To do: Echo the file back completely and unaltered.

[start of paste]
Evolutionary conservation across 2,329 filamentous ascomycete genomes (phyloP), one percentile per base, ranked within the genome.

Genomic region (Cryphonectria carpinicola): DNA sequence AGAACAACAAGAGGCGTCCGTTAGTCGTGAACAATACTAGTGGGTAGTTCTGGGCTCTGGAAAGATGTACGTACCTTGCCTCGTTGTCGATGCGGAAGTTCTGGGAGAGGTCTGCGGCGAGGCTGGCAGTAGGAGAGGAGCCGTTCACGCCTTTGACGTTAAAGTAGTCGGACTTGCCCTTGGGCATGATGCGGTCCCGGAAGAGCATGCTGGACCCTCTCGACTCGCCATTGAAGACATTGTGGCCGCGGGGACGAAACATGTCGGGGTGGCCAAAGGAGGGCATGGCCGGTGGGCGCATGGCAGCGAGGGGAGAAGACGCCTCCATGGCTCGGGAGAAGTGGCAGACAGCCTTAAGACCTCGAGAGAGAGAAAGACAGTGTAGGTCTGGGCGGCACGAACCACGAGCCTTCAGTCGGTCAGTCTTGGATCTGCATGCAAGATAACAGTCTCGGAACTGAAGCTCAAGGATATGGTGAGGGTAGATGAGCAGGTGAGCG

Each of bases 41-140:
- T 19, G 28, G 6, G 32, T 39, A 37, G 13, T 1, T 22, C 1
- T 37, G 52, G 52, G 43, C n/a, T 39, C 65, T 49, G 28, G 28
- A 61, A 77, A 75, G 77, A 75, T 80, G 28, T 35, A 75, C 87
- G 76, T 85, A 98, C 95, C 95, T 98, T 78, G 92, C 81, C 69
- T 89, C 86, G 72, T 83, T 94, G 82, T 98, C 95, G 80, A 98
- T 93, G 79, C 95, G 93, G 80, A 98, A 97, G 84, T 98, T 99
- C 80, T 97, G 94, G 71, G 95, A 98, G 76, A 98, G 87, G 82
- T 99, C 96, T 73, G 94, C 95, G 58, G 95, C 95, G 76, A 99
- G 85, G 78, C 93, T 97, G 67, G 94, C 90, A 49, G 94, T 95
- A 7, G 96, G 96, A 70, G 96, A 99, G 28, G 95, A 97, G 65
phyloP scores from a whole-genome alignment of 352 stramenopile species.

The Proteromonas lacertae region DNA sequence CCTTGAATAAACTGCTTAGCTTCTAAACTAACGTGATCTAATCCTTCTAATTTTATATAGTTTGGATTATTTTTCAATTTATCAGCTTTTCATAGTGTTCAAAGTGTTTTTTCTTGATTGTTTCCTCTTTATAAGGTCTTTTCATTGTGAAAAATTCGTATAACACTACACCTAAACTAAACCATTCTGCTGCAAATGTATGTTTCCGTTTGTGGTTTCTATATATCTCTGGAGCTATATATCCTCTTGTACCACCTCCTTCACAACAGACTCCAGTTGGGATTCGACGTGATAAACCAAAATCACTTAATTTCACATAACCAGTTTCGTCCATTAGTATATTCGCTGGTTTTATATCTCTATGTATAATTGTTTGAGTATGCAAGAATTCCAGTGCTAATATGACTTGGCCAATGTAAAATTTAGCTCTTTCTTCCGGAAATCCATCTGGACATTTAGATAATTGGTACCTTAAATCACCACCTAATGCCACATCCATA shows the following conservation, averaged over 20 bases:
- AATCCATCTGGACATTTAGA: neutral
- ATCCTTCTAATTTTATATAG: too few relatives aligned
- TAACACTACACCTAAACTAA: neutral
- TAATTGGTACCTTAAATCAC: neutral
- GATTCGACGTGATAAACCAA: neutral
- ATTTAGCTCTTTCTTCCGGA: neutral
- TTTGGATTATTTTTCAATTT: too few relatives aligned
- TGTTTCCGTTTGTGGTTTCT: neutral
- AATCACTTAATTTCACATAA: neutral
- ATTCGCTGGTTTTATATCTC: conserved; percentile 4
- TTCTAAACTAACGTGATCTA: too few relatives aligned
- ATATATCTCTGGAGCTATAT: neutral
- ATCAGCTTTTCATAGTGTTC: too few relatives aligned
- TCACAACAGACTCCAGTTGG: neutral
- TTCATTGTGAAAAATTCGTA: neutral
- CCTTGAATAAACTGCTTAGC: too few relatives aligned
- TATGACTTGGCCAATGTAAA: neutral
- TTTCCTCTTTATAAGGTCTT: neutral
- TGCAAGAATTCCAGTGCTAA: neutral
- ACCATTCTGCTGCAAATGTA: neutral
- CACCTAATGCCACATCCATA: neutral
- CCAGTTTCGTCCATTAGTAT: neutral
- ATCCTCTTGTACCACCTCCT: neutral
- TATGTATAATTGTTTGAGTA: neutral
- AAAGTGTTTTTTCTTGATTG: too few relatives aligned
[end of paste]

Evolutionary conservation across 2,329 filamentous ascomycete genomes (phyloP), one percentile per base, ranked within the genome.

Genomic region (Cryphonectria carpinicola): DNA sequence AGAACAACAAGAGGCGTCCGTTAGTCGTGAACAATACTAGTGGGTAGTTCTGGGCTCTGGAAAGATGTACGTACCTTGCCTCGTTGTCGATGCGGAAGTTCTGGGAGAGGTCTGCGGCGAGGCTGGCAGTAGGAGAGGAGCCGTTCACGCCTTTGACGTTAAAGTAGTCGGACTTGCCCTTGGGCATGATGCGGTCCCGGAAGAGCATGCTGGACCCTCTCGACTCGCCATTGAAGACATTGTGGCCGCGGGGACGAAACATGTCGGGGTGGCCAAAGGAGGGCATGGCCGGTGGGCGCATGGCAGCGAGGGGAGAAGACGCCTCCATGGCTCGGGAGAAGTGGCAGACAGCCTTAAGACCTCGAGAGAGAGAAAGACAGTGTAGGTCTGGGCGGCACGAACCACGAGCCTTCAGTCGGTCAGTCTTGGATCTGCATGCAAGATAACAGTCTCGGAACTGAAGCTCAAGGATATGGTGAGGGTAGATGAGCAGGTGAGCG

Each of bases 41-140:
- T 19, G 28, G 6, G 32, T 39, A 37, G 13, T 1, T 22, C 1
- T 37, G 52, G 52, G 43, C n/a, T 39, C 65, T 49, G 28, G 28
- A 61, A 77, A 75, G 77, A 75, T 80, G 28, T 35, A 75, C 87
- G 76, T 85, A 98, C 95, C 95, T 98, T 78, G 92, C 81, C 69
- T 89, C 86, G 72, T 83, T 94, G 82, T 98, C 95, G 80, A 98
- T 93, G 79, C 95, G 93, G 80, A 98, A 97, G 84, T 98, T 99
- C 80, T 97, G 94, G 71, G 95, A 98, G 76, A 98, G 87, G 82
- T 99, C 96, T 73, G 94, C 95, G 58, G 95, C 95, G 76, A 99
- G 85, G 78, C 93, T 97, G 67, G 94, C 90, A 49, G 94, T 95
- A 7, G 96, G 96, A 70, G 96, A 99, G 28, G 95, A 97, G 65
phyloP scores from a whole-genome alignment of 352 stramenopile species.

The Proteromonas lacertae region DNA sequence CCTTGAATAAACTGCTTAGCTTCTAAACTAACGTGATCTAATCCTTCTAATTTTATATAGTTTGGATTATTTTTCAATTTATCAGCTTTTCATAGTGTTCAAAGTGTTTTTTCTTGATTGTTTCCTCTTTATAAGGTCTTTTCATTGTGAAAAATTCGTATAACACTACACCTAAACTAAACCATTCTGCTGCAAATGTATGTTTCCGTTTGTGGTTTCTATATATCTCTGGAGCTATATATCCTCTTGTACCACCTCCTTCACAACAGACTCCAGTTGGGATTCGACGTGATAAACCAAAATCACTTAATTTCACATAACCAGTTTCGTCCATTAGTATATTCGCTGGTTTTATATCTCTATGTATAATTGTTTGAGTATGCAAGAATTCCAGTGCTAATATGACTTGGCCAATGTAAAATTTAGCTCTTTCTTCCGGAAATCCATCTGGACATTTAGATAATTGGTACCTTAAATCACCACCTAATGCCACATCCATA shows the following conservation, averaged over 20 bases:
- AATCCATCTGGACATTTAGA: neutral
- ATCCTTCTAATTTTATATAG: too few relatives aligned
- TAACACTACACCTAAACTAA: neutral
- TAATTGGTACCTTAAATCAC: neutral
- GATTCGACGTGATAAACCAA: neutral
- ATTTAGCTCTTTCTTCCGGA: neutral
- TTTGGATTATTTTTCAATTT: too few relatives aligned
- TGTTTCCGTTTGTGGTTTCT: neutral
- AATCACTTAATTTCACATAA: neutral
- ATTCGCTGGTTTTATATCTC: conserved; percentile 4
- TTCTAAACTAACGTGATCTA: too few relatives aligned
- ATATATCTCTGGAGCTATAT: neutral
- ATCAGCTTTTCATAGTGTTC: too few relatives aligned
- TCACAACAGACTCCAGTTGG: neutral
- TTCATTGTGAAAAATTCGTA: neutral
- CCTTGAATAAACTGCTTAGC: too few relatives aligned
- TATGACTTGGCCAATGTAAA: neutral
- TTTCCTCTTTATAAGGTCTT: neutral
- TGCAAGAATTCCAGTGCTAA: neutral
- ACCATTCTGCTGCAAATGTA: neutral
- CACCTAATGCCACATCCATA: neutral
- CCAGTTTCGTCCATTAGTAT: neutral
- ATCCTCTTGTACCACCTCCT: neutral
- TATGTATAATTGTTTGAGTA: neutral
- AAAGTGTTTTTTCTTGATTG: too few relatives aligned